"Poor DEF QUality Detected" now what

quillcom

Well-Known Member
Just got this message today along with the constant flashing exhaust symbol.

Got a 100 mile jaunt up yo Fondy, WI

Stopped at a rest stop 15 away from drop ask other truckers what their experience was when this happened.

They said they ignored it but days later they were derated to 15mph
or less.

Called dispatch they said you should be ok it may be just a sensor problem.

Told them I have never seen this truck do this before.

I'm going to have them look at it tonight.

What are your expos on it?
 

quillcom

Well-Known Member
EF problems and DPF regens aren't connected... you do know that
All I know is that it asked for regent so I'm giving it. It did not ask for it prior to this prob.

Now I got 90min before 5mph derate.

Update 75min
 
Last edited:

quillcom

Well-Known Member
So

Word is we have to watch where we get are def from. Yes I basically was sucking it from one place only.
Looks like I wont be pulling def from there anymore.

Some say you should not get def from fuel islands at all but we should be buying it.

@ironpony I knew that regens help to get rid of the soot from the filters or wherever,
does not having bad def liken the possibility of extra soot? I'm asking
 

ironpony

Professional Pot-Stirrer
Supporter
I knew that regens help to get rid of the soot from the filters or wherever,
does not having bad def liken the possibility of extra soot? I'm asking
DEF is injected in a catalytic converter after the DPF to diminish formation of NOX - it doesn't add to the backpressure on the engine exhaust like soot contamination in the DPF. AFAIK, we wouldn't even know it was there except for all the extra software and hardware added after Navistar/International started whining about everyone else's approach to NOX suppression after they realized that the MaxxForce engine wouldn't come close to meeting EPA 2010 targets.
 

quillcom

Well-Known Member
DEF problems and DPF regens aren't connected... you do know that?
First, need to know the basics about diesel exhaust fluid? Read our 10 FAQs and answers about DEF.

When Good DEF Goes Bad – What Happens
Bad DEF can lead to a host of equipment issues, including:
-Increased consumption by equipment
-Loss of DEF effectiveness
-Issues with equipment, including engine de-rating or shut-down
-Potential damage to components, including DEF dosing pump and diesel particulate filter
-Malfunctions with the machine’s SCR system

So it appears you were right on the soot issue, but saying they were not connected is
a bit of a stretch. Did I not just learn they were connected today when it asked for a regen.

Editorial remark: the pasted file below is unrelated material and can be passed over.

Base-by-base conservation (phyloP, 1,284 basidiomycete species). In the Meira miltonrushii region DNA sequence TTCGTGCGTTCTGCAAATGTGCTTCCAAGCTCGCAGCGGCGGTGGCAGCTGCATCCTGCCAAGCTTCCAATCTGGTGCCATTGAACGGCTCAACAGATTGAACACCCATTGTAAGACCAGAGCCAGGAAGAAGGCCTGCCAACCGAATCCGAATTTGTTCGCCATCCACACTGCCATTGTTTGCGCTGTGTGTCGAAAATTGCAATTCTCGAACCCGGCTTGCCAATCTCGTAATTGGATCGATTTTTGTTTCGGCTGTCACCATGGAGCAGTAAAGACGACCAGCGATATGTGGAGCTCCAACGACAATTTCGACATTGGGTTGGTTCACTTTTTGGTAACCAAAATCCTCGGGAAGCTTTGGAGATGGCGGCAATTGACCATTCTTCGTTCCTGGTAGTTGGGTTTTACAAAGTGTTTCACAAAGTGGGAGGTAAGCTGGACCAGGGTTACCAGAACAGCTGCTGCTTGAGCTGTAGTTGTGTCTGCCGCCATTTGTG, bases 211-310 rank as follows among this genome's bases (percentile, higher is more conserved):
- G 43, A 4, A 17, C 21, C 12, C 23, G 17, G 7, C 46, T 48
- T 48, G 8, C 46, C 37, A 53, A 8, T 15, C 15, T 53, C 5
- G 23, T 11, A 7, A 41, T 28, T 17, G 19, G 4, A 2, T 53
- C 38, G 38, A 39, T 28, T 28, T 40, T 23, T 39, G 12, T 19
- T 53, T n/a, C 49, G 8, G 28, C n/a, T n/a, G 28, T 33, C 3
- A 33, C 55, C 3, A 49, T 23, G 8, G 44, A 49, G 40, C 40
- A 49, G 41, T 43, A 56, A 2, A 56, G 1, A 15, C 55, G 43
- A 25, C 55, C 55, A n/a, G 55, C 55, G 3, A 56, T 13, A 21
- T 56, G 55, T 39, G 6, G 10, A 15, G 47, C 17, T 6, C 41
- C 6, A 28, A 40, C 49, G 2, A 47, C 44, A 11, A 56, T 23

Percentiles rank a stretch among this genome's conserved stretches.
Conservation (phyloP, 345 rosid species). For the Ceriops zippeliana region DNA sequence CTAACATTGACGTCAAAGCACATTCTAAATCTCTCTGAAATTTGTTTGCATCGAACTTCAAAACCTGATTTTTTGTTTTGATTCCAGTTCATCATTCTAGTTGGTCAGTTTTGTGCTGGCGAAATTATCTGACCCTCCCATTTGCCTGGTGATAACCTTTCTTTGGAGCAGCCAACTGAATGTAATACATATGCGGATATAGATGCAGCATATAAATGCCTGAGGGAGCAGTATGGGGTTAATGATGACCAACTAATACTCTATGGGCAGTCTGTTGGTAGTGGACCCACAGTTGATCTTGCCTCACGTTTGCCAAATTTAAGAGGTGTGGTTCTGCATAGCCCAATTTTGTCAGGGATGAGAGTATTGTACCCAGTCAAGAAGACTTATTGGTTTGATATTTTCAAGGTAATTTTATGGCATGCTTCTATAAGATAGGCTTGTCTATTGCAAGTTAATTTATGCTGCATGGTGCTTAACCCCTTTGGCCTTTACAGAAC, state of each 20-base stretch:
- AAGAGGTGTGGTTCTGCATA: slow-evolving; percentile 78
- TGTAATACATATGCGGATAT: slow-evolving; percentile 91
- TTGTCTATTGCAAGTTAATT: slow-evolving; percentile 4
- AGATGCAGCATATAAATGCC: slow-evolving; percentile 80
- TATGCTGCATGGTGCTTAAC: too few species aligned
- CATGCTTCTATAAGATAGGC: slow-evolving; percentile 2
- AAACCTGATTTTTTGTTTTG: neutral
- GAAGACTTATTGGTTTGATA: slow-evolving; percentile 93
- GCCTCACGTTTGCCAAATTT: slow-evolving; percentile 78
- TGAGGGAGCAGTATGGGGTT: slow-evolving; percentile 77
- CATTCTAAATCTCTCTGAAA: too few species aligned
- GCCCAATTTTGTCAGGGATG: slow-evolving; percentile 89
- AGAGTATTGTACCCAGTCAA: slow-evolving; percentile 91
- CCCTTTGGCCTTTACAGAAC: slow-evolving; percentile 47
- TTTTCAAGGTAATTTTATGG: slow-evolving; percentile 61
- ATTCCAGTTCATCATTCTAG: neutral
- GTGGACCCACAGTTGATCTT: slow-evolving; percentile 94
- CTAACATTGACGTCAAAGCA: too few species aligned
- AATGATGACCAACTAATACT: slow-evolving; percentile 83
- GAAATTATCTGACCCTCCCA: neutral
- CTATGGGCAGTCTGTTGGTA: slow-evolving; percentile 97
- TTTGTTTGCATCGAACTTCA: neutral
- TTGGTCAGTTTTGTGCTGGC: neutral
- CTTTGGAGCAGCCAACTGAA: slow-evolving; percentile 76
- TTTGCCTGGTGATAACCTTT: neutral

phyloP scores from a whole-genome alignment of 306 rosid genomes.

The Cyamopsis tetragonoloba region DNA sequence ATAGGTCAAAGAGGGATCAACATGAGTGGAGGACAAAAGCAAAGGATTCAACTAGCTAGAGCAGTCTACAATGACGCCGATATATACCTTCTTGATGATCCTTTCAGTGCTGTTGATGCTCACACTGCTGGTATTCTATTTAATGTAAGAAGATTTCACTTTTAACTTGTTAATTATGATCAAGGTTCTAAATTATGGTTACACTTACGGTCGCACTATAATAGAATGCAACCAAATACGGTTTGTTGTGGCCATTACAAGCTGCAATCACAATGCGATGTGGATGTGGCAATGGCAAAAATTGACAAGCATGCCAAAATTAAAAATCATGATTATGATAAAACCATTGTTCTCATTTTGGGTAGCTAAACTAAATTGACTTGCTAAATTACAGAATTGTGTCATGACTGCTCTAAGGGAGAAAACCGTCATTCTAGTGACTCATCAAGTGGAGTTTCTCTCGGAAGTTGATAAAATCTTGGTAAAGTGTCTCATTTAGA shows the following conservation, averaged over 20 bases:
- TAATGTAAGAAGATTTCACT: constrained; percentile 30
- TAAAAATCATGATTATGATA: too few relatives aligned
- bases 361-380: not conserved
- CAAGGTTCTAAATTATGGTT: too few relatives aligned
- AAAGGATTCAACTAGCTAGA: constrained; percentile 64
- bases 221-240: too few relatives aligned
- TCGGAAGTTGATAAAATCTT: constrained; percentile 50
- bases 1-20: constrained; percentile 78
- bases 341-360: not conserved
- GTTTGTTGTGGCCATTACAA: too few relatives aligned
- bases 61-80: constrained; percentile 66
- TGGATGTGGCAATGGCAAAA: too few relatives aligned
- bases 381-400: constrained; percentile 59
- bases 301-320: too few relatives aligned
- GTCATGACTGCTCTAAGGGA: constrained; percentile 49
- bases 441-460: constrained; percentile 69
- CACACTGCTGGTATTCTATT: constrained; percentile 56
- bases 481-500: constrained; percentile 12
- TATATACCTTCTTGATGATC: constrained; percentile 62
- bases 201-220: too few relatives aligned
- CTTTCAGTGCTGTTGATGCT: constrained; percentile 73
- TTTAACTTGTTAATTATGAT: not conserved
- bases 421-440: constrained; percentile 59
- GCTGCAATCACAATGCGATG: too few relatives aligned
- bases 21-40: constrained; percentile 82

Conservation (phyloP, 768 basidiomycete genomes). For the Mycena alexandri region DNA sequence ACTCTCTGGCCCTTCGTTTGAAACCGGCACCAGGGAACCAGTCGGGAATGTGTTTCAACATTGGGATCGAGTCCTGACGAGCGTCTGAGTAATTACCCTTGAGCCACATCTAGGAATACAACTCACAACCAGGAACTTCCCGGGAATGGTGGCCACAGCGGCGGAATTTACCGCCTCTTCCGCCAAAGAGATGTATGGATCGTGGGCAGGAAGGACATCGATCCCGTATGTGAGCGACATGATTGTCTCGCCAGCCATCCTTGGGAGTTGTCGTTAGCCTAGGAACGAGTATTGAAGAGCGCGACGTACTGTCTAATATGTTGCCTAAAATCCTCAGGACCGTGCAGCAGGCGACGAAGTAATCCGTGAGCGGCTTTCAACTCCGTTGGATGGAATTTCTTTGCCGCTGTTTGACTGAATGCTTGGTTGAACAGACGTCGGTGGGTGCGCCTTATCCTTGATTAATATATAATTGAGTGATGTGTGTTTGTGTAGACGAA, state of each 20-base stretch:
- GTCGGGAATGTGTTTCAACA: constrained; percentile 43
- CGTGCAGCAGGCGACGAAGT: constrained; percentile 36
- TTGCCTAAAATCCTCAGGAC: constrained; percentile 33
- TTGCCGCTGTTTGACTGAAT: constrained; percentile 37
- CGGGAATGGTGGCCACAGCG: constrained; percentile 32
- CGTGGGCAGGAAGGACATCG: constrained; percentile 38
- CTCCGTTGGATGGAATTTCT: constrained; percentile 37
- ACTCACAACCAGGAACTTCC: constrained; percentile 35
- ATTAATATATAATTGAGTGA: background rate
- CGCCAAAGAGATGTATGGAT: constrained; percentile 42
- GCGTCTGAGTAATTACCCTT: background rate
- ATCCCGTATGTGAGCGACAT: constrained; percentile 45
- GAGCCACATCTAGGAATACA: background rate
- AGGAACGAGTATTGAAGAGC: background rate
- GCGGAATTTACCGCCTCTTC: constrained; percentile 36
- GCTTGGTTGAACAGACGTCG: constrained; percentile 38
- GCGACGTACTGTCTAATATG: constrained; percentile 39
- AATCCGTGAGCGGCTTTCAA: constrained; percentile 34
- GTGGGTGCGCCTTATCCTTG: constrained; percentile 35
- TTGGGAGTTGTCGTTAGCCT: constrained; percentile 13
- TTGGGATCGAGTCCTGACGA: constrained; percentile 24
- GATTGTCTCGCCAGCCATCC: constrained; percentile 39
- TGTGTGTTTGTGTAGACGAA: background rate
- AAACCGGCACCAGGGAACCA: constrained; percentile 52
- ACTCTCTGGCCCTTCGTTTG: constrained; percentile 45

Thanks for your help.

What Happens When Good Diesel Exhaust Fluid Goes Bad
 

SueAnn

Well-Known Member
Supporter
First, need to know the basics about diesel exhaust fluid? Read our 10 FAQs and answers about DEF.

When Good DEF Goes Bad – What Happens
Bad DEF can lead to a host of equipment issues, including:
-Increased consumption by equipment
-Loss of DEF effectiveness
-Issues with equipment, including engine de-rating or shut-down
-Potential damage to components, including DEF dosing pump and diesel particulate filter
-Malfunctions with the machine’s SCR system

So it appears you were right on the soot issue, but saying they were not connected is
a bit of a stretch. Did I not just learn they were connected today when it asked for a regen.

Thanks for your help.

What Happens When Good Diesel Exhaust Fluid Goes Bad
I've had issues with DEF and now I know why. Thanks for posting that. It was really helpful.
 

ironpony

Professional Pot-Stirrer
Supporter
First, need to know the basics about diesel exhaust fluid? Read our 10 FAQs and answers about DEF.

When Good DEF Goes Bad – What Happens
Bad DEF can lead to a host of equipment issues, including:
-Increased consumption by equipment
-Loss of DEF effectiveness
-Issues with equipment, including engine de-rating or shut-down
-Potential damage to components, including DEF dosing pump and diesel particulate filter
-Malfunctions with the machine’s SCR system

So it appears you were right on the soot issue, but saying they were not connected is
a bit of a stretch. Did I not just learn they were connected today when it asked for a regen.

Thanks for your help.

What Happens When Good Diesel Exhaust Fluid Goes Bad
Dude, there's no connection between the SCR/DEF and your DPF. They're unrelated emissions system.

Interesting article though. If you're concerned about DEF quality, it would be an idea to carry a small, empty glass jar to dispense a sample of pump DEF to inspect before filling your tank.
 

r3gulator3

FLATBED GANGSTER
Supporter
It’s not always about the DEF you bought. There are several things that can cause this, bad sensor, a coolant leak into the tank, yielded or corroded terminals at the plug on the top of the def tank. Bad wiring, crystallized def in the decomp tube or One Box depending on if Cummins or Detroit, a leaking def injector, doing a regen won’t cure it.
 

r3gulator3

FLATBED GANGSTER
Supporter
does not having bad def liken the possibility of extra soot? I'm asking
Def is injected into the decomposition Tube where it passes thru a mixer plate and into the SCR Catalyst. This all happens down stream from the DPF, initially if you have a Freightliner product there is a def quality sensor in the Def Tank on 2013 and newer models and the wiring to it is common to corrode. Also the inlet and out let Nox sensors take readings and can throw this code in a truck without the quality sensor and that can be caused by the list of other problems I gave, not necessarily buying bad def but, it can be contaminated by other things. There is a metal coolant tube that runs through the tank to keep the def fluid in winter. They are prone to cracking. Leaking def injector causing def to crystallize on the mixer plate is the third most common.
 
Top